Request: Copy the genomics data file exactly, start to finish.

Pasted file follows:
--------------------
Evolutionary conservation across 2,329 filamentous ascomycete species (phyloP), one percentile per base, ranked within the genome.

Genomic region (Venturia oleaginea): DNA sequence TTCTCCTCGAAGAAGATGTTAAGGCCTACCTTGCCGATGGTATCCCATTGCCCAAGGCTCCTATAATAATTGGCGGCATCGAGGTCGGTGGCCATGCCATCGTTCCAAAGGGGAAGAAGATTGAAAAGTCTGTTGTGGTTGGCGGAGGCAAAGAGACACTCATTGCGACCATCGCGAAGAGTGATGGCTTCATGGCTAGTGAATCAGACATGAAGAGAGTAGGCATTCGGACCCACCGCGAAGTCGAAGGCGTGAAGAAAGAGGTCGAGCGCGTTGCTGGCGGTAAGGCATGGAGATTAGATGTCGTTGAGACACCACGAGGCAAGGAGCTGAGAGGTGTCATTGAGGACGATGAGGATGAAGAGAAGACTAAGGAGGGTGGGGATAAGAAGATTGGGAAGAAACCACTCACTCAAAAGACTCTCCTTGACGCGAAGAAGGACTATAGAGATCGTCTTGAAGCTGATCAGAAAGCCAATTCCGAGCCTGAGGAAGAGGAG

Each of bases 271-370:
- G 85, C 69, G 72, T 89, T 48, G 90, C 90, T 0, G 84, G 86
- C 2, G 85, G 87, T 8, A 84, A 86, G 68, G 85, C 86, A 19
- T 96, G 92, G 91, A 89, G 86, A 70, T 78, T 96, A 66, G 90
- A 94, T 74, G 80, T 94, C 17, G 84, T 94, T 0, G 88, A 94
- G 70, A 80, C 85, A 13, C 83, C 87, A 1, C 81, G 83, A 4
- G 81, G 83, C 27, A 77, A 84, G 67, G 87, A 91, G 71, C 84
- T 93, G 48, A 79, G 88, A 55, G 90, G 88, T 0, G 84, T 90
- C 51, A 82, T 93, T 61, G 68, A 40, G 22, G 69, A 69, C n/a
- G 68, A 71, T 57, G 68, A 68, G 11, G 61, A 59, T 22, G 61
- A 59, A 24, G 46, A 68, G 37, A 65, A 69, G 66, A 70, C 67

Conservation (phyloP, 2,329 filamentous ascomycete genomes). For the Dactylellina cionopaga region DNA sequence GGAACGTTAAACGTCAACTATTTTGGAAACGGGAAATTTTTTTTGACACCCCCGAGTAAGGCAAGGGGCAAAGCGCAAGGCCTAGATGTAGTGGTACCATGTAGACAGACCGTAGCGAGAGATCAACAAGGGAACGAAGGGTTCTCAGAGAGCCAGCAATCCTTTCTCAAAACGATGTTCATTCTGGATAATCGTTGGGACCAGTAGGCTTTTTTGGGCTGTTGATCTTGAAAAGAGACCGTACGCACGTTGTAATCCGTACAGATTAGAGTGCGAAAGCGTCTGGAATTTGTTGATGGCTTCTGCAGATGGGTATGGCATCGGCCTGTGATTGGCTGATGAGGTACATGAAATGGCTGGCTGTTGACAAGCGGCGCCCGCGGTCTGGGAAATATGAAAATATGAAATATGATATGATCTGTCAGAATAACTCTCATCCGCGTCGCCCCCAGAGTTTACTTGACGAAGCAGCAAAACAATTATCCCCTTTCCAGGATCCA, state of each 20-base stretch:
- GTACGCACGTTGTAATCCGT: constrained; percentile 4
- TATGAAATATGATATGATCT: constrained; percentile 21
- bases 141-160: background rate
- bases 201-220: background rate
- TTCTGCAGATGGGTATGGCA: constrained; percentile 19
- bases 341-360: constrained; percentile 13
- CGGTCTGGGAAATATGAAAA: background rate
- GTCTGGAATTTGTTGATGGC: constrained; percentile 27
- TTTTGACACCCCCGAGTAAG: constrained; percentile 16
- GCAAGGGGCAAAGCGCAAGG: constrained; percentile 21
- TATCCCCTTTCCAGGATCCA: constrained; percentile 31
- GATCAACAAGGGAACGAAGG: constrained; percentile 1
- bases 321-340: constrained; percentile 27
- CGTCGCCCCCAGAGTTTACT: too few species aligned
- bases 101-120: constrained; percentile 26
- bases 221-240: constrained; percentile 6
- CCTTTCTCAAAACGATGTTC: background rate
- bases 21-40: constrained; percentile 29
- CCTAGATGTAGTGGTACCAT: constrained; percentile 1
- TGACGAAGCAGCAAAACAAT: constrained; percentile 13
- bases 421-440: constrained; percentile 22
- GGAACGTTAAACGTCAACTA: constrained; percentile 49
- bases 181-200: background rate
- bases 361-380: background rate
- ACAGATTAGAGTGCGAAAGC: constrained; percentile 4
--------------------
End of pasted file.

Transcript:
Evolutionary conservation across 2,329 filamentous ascomycete species (phyloP), one percentile per base, ranked within the genome.

Genomic region (Venturia oleaginea): DNA sequence TTCTCCTCGAAGAAGATGTTAAGGCCTACCTTGCCGATGGTATCCCATTGCCCAAGGCTCCTATAATAATTGGCGGCATCGAGGTCGGTGGCCATGCCATCGTTCCAAAGGGGAAGAAGATTGAAAAGTCTGTTGTGGTTGGCGGAGGCAAAGAGACACTCATTGCGACCATCGCGAAGAGTGATGGCTTCATGGCTAGTGAATCAGACATGAAGAGAGTAGGCATTCGGACCCACCGCGAAGTCGAAGGCGTGAAGAAAGAGGTCGAGCGCGTTGCTGGCGGTAAGGCATGGAGATTAGATGTCGTTGAGACACCACGAGGCAAGGAGCTGAGAGGTGTCATTGAGGACGATGAGGATGAAGAGAAGACTAAGGAGGGTGGGGATAAGAAGATTGGGAAGAAACCACTCACTCAAAAGACTCTCCTTGACGCGAAGAAGGACTATAGAGATCGTCTTGAAGCTGATCAGAAAGCCAATTCCGAGCCTGAGGAAGAGGAG

Each of bases 271-370:
- G 85, C 69, G 72, T 89, T 48, G 90, C 90, T 0, G 84, G 86
- C 2, G 85, G 87, T 8, A 84, A 86, G 68, G 85, C 86, A 19
- T 96, G 92, G 91, A 89, G 86, A 70, T 78, T 96, A 66, G 90
- A 94, T 74, G 80, T 94, C 17, G 84, T 94, T 0, G 88, A 94
- G 70, A 80, C 85, A 13, C 83, C 87, A 1, C 81, G 83, A 4
- G 81, G 83, C 27, A 77, A 84, G 67, G 87, A 91, G 71, C 84
- T 93, G 48, A 79, G 88, A 55, G 90, G 88, T 0, G 84, T 90
- C 51, A 82, T 93, T 61, G 68, A 40, G 22, G 69, A 69, C n/a
- G 68, A 71, T 57, G 68, A 68, G 11, G 61, A 59, T 22, G 61
- A 59, A 24, G 46, A 68, G 37, A 65, A 69, G 66, A 70, C 67

Conservation (phyloP, 2,329 filamentous ascomycete genomes). For the Dactylellina cionopaga region DNA sequence GGAACGTTAAACGTCAACTATTTTGGAAACGGGAAATTTTTTTTGACACCCCCGAGTAAGGCAAGGGGCAAAGCGCAAGGCCTAGATGTAGTGGTACCATGTAGACAGACCGTAGCGAGAGATCAACAAGGGAACGAAGGGTTCTCAGAGAGCCAGCAATCCTTTCTCAAAACGATGTTCATTCTGGATAATCGTTGGGACCAGTAGGCTTTTTTGGGCTGTTGATCTTGAAAAGAGACCGTACGCACGTTGTAATCCGTACAGATTAGAGTGCGAAAGCGTCTGGAATTTGTTGATGGCTTCTGCAGATGGGTATGGCATCGGCCTGTGATTGGCTGATGAGGTACATGAAATGGCTGGCTGTTGACAAGCGGCGCCCGCGGTCTGGGAAATATGAAAATATGAAATATGATATGATCTGTCAGAATAACTCTCATCCGCGTCGCCCCCAGAGTTTACTTGACGAAGCAGCAAAACAATTATCCCCTTTCCAGGATCCA, state of each 20-base stretch:
- GTACGCACGTTGTAATCCGT: constrained; percentile 4
- TATGAAATATGATATGATCT: constrained; percentile 21
- bases 141-160: background rate
- bases 201-220: background rate
- TTCTGCAGATGGGTATGGCA: constrained; percentile 19
- bases 341-360: constrained; percentile 13
- CGGTCTGGGAAATATGAAAA: background rate
- GTCTGGAATTTGTTGATGGC: constrained; percentile 27
- TTTTGACACCCCCGAGTAAG: constrained; percentile 16
- GCAAGGGGCAAAGCGCAAGG: constrained; percentile 21
- TATCCCCTTTCCAGGATCCA: constrained; percentile 31
- GATCAACAAGGGAACGAAGG: constrained; percentile 1
- bases 321-340: constrained; percentile 27
- CGTCGCCCCCAGAGTTTACT: too few species aligned
- bases 101-120: constrained; percentile 26
- bases 221-240: constrained; percentile 6
- CCTTTCTCAAAACGATGTTC: background rate
- bases 21-40: constrained; percentile 29
- CCTAGATGTAGTGGTACCAT: constrained; percentile 1
- TGACGAAGCAGCAAAACAAT: constrained; percentile 13
- bases 421-440: constrained; percentile 22
- GGAACGTTAAACGTCAACTA: constrained; percentile 49
- bases 181-200: background rate
- bases 361-380: background rate
- ACAGATTAGAGTGCGAAAGC: constrained; percentile 4